If you’re a business owner or a homeowner, and you have an alarm system, you’ll be getting a letter from the city of Mobile asking you to register your system with the city. It’ll cost you $25 a year for your home, and $50 a year if you have a business. It’s an ordinance that’s been around for 20 years, but Police Chief James Barber is putting his foot down and demanding it be enforced. Ham Barnett and his family have a security system in their home.
“I think the $25 charge is really not a big charge for one year, but I also believe in small government,” says Barnett.
Police Chief James Barber wasn’t able to meet for an interview today but told me in an email that the registration part is so they can contact the security system to find out if false alarms are the company’s fault or the owner’s fault.
And if your alarm isn’t registered with the city and it goes off by accident, and there is no burglary, then the city could actually fine you $100 and the police could refuse to respond to any other alarms.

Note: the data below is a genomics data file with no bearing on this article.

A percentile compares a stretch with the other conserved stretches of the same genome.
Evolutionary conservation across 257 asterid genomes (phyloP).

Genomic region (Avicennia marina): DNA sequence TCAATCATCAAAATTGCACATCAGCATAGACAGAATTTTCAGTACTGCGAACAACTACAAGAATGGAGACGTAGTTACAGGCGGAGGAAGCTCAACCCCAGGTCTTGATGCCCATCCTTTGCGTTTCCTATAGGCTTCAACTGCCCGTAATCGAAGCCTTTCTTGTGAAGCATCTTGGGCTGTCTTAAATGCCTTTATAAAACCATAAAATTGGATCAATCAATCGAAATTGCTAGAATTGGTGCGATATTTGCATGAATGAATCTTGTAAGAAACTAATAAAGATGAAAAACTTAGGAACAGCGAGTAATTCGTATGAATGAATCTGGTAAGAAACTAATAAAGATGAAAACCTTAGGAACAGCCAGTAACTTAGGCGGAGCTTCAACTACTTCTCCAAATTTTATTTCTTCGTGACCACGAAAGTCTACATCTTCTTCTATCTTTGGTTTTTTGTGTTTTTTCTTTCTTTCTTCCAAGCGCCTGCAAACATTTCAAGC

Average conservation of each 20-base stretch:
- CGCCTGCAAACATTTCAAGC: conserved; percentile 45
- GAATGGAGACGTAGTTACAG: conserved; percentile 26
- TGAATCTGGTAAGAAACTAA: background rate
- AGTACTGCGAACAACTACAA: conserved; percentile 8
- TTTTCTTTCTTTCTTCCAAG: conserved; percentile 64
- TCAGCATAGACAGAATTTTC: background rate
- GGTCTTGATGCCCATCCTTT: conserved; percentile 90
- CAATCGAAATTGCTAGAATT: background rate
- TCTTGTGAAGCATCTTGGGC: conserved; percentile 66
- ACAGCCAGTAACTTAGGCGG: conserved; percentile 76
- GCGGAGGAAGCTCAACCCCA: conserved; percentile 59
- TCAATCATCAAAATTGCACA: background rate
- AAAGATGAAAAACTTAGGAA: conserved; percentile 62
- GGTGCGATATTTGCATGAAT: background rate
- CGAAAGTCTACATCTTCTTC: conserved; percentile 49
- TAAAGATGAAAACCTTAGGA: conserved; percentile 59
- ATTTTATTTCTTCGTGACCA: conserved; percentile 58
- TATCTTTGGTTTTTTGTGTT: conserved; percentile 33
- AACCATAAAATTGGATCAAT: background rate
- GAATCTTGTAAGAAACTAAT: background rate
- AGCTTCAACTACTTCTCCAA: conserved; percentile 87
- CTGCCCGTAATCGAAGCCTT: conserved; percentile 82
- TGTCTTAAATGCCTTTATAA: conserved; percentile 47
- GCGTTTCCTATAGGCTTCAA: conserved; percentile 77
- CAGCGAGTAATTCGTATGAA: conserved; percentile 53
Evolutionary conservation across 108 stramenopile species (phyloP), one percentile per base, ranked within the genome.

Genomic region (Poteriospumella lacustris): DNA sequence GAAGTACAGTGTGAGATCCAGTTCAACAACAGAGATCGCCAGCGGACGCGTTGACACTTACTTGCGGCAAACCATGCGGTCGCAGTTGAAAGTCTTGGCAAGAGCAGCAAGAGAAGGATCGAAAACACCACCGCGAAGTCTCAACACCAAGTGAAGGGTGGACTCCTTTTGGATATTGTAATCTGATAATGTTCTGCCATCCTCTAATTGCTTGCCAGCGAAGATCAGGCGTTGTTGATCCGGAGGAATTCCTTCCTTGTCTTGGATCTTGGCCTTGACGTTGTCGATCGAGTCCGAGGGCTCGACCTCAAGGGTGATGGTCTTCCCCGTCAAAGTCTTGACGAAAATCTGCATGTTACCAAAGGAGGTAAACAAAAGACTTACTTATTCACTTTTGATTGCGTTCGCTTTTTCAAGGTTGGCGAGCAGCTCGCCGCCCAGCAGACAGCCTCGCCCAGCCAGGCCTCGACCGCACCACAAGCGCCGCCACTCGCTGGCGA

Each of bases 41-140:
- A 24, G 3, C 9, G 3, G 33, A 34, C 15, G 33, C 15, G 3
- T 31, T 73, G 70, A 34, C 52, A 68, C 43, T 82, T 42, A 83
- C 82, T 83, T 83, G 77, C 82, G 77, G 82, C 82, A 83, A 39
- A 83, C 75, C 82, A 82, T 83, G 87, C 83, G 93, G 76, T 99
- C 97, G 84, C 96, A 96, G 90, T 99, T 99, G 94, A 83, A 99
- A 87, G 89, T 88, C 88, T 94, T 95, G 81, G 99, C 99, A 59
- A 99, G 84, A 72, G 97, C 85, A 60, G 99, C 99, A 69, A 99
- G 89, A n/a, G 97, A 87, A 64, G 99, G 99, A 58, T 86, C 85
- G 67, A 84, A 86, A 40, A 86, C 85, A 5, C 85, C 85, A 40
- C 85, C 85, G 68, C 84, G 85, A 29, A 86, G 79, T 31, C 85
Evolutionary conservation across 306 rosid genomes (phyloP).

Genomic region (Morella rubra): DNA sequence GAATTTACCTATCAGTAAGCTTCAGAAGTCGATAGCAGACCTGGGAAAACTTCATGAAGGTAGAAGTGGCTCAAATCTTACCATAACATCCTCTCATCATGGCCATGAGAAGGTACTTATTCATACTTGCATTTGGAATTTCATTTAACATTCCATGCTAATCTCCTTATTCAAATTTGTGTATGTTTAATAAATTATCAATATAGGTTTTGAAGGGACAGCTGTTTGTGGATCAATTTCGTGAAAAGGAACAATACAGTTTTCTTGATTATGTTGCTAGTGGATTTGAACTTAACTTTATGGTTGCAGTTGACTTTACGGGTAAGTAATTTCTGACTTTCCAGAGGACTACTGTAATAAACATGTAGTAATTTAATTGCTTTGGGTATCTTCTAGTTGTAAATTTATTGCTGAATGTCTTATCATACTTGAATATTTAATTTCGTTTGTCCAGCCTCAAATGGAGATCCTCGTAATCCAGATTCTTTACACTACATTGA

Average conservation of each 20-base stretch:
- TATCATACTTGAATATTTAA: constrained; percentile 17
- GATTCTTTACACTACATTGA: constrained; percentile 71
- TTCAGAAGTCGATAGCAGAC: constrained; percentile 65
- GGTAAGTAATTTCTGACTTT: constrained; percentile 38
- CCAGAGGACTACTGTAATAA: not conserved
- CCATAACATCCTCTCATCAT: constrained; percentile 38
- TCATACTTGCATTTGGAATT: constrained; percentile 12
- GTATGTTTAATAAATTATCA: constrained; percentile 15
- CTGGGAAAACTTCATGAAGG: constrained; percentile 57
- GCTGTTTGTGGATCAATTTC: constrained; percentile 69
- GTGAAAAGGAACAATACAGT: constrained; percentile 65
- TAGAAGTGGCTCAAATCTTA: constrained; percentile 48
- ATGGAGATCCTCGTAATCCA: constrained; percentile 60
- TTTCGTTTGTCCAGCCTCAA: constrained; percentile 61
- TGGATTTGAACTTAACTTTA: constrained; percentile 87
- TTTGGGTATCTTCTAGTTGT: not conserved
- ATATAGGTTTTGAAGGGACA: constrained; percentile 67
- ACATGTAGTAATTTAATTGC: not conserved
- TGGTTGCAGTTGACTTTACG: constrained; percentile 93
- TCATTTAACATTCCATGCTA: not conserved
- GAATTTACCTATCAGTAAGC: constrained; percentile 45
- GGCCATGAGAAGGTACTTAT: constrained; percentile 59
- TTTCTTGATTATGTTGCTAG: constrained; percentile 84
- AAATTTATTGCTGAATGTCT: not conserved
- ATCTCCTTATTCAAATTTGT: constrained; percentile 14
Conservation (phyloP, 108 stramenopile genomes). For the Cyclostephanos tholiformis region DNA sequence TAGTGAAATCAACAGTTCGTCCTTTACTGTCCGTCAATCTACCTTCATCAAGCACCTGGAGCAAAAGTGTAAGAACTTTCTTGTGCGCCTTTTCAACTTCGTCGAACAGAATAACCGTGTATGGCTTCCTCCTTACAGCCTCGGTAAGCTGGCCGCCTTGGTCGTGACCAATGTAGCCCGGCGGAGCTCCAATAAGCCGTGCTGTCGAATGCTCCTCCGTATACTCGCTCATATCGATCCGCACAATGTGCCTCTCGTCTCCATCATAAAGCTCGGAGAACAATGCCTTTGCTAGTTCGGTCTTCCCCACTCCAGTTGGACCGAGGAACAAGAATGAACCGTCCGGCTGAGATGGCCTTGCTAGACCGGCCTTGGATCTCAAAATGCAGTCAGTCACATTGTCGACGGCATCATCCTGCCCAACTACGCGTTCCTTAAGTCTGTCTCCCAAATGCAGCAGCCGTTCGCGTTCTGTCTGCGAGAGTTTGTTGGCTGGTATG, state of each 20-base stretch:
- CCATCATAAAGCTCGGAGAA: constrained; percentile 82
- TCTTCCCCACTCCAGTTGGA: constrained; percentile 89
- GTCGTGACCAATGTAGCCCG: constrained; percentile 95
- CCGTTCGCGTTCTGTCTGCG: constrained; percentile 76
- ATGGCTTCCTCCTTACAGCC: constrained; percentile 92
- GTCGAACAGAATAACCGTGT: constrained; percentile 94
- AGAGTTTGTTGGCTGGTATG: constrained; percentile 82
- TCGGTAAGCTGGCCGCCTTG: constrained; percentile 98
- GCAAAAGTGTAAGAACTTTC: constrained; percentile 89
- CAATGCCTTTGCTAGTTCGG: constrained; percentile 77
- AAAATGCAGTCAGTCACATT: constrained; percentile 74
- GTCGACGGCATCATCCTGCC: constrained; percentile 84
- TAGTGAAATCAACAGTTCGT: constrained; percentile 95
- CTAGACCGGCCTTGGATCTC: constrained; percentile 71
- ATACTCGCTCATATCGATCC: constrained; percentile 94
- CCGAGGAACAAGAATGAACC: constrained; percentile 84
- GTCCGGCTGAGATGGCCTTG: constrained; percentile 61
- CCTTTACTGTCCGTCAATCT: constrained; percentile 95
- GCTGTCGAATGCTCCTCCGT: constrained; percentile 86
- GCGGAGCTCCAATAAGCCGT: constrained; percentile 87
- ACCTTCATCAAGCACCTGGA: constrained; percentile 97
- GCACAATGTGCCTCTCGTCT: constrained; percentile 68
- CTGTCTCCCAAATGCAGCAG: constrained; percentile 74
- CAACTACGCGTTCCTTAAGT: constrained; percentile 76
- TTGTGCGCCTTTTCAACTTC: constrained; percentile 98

Barber says false alarms are becoming increasingly problematic.
“Two or three times we’ve had false alarms cause my mother-in-law coming in and forgetting the alarm code or something like that! But what’s five minutes? Because we’ve had false alarms in my house before, the police come by, they say the alarm went off, you talk to them for five minutes tops and they’re on their way,” says Barnett.
But it’s more than just the five minutes officers spend at your house. Officials with Mobile Police tell me for every false alarm they get, it takes two officers out of rotation for 45 minutes to a full hour–every time.
Barber says they respond to 30,000 false alarms a year. And that costs police $1.5 million, not to mention, takes away officers from responding to more serious calls.
This all comes from Chief Barber reviewing his department’s performance. He wants to run a tight ship–and is looking for ways to save time and money and do their jobs more effectively. And if you’re wondering where all the money goes that comes from the penalty fines–they all go to the Mobile Police Department’s budget.